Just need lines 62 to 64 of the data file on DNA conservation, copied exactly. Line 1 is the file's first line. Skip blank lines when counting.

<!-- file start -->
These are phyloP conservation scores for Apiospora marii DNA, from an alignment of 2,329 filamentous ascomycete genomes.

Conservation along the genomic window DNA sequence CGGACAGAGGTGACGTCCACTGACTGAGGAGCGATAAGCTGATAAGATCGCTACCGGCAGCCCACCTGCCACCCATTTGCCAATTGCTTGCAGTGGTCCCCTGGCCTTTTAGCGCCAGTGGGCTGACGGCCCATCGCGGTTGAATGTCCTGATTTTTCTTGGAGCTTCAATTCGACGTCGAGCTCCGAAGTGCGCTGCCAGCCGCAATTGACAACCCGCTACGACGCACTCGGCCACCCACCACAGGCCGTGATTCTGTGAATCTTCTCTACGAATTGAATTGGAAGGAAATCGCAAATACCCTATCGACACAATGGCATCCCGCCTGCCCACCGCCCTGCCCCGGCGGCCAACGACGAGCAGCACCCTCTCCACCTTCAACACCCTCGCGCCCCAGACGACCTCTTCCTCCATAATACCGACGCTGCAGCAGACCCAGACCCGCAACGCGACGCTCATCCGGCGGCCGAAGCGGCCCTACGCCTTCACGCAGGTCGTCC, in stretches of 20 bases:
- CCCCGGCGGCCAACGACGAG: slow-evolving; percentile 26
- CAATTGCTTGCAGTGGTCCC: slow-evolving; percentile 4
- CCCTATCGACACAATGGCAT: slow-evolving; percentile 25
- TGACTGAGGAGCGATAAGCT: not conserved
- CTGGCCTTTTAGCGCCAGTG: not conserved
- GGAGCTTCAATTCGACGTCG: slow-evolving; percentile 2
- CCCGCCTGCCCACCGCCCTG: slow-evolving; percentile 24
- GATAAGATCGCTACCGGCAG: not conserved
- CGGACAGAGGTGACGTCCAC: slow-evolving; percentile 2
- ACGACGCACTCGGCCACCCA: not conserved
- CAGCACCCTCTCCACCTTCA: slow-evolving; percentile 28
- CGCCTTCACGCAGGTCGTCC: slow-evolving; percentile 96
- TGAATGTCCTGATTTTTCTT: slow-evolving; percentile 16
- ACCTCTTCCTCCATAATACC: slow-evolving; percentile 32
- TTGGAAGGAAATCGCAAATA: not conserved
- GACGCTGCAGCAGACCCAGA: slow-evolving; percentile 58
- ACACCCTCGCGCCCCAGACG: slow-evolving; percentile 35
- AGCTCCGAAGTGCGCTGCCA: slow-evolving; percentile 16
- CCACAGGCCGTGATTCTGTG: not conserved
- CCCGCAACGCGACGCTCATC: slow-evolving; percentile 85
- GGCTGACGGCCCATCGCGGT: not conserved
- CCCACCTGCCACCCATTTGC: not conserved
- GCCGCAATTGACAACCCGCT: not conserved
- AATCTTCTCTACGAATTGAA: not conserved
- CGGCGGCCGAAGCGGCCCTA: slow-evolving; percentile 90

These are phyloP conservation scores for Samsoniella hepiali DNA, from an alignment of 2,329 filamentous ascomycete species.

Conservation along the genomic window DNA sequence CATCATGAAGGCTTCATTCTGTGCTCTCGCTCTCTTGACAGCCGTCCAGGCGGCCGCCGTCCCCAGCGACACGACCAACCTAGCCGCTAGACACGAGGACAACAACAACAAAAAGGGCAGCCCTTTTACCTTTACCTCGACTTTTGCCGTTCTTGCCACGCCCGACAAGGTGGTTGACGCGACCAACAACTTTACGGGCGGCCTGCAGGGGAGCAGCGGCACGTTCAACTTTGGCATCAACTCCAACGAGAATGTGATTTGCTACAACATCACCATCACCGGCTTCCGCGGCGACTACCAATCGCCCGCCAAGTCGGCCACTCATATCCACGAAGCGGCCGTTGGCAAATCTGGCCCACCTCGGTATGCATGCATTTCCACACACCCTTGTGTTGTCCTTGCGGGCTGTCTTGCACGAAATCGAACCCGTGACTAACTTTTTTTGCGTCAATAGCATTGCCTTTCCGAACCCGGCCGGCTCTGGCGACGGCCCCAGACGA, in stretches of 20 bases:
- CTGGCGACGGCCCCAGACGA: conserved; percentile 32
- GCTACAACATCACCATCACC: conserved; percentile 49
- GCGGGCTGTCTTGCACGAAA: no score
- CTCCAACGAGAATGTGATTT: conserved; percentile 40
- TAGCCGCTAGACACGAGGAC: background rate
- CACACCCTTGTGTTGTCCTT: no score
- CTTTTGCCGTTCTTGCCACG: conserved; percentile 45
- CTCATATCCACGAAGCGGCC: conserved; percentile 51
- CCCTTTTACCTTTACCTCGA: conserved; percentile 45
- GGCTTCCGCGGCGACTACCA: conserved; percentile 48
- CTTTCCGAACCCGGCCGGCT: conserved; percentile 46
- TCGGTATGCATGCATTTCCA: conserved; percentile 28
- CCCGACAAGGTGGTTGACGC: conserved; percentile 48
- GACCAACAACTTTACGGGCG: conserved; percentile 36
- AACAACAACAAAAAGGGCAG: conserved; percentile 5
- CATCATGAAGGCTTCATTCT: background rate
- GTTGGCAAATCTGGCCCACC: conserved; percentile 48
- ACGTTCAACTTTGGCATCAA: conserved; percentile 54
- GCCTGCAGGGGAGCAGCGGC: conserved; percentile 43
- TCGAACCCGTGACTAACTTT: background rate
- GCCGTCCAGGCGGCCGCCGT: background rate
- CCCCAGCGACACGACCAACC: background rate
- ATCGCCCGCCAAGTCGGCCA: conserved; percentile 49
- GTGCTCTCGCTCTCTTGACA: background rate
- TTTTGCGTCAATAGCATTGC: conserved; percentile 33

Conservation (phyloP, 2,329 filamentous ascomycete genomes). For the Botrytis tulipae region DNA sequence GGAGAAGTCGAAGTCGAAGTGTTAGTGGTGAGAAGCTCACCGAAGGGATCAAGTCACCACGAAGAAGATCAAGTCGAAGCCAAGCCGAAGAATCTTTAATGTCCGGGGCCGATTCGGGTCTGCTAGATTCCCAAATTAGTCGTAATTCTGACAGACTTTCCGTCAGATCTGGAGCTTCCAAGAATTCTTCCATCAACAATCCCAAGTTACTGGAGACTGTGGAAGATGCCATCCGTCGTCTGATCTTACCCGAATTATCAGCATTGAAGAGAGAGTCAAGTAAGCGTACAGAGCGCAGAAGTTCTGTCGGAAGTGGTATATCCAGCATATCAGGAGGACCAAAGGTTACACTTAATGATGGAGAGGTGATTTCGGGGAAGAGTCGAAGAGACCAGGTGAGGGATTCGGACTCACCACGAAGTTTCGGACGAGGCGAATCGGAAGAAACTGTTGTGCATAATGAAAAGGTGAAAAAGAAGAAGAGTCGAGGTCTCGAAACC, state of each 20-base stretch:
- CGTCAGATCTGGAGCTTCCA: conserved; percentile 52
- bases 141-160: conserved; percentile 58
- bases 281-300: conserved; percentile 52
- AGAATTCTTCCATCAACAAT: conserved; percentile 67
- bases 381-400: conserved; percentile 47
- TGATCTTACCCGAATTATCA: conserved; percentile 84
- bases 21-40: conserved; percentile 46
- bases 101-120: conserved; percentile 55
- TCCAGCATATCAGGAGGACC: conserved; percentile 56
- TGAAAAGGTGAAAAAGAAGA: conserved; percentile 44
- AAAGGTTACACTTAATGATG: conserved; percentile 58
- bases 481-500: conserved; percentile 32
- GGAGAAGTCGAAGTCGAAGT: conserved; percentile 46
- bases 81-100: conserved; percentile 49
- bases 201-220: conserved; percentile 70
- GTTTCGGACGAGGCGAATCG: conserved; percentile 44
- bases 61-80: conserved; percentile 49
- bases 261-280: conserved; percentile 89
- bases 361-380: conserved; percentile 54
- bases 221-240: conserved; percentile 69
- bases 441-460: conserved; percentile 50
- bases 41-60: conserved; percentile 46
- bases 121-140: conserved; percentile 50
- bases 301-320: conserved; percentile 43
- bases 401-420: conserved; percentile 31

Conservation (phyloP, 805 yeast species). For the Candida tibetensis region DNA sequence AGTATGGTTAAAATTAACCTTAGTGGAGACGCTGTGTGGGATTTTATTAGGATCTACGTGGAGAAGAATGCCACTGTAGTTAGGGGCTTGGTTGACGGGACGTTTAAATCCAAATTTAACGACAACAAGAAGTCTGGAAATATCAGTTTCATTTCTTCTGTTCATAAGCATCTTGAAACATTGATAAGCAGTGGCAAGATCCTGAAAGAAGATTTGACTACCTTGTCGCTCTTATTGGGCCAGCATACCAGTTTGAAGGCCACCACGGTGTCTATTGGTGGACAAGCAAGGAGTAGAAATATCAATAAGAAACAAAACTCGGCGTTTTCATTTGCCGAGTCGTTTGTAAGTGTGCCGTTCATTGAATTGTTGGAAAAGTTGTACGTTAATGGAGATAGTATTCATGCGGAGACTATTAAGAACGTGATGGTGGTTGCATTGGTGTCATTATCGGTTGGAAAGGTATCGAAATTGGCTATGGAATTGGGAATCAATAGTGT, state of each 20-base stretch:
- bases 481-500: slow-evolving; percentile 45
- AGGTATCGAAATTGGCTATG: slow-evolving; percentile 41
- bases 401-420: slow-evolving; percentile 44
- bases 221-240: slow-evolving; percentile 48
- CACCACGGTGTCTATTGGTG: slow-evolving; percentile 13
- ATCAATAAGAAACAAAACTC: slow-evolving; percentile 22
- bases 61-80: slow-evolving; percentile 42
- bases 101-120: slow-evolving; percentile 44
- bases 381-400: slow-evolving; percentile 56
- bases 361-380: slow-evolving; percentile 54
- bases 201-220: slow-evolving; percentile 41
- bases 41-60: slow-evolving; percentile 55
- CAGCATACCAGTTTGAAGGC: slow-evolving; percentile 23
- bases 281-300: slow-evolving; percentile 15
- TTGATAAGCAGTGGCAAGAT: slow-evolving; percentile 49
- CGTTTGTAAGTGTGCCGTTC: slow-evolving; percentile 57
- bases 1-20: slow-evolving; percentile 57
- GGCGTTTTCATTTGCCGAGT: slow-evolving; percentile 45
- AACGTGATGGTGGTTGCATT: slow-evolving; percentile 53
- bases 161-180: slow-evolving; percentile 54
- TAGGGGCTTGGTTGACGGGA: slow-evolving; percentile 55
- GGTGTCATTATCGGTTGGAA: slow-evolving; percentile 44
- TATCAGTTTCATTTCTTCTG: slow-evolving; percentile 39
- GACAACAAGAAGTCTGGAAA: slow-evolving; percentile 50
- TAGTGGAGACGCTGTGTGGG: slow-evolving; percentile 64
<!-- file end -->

- bases 21-40: conserved; percentile 46
- bases 101-120: conserved; percentile 55
- TCCAGCATATCAGGAGGACC: conserved; percentile 56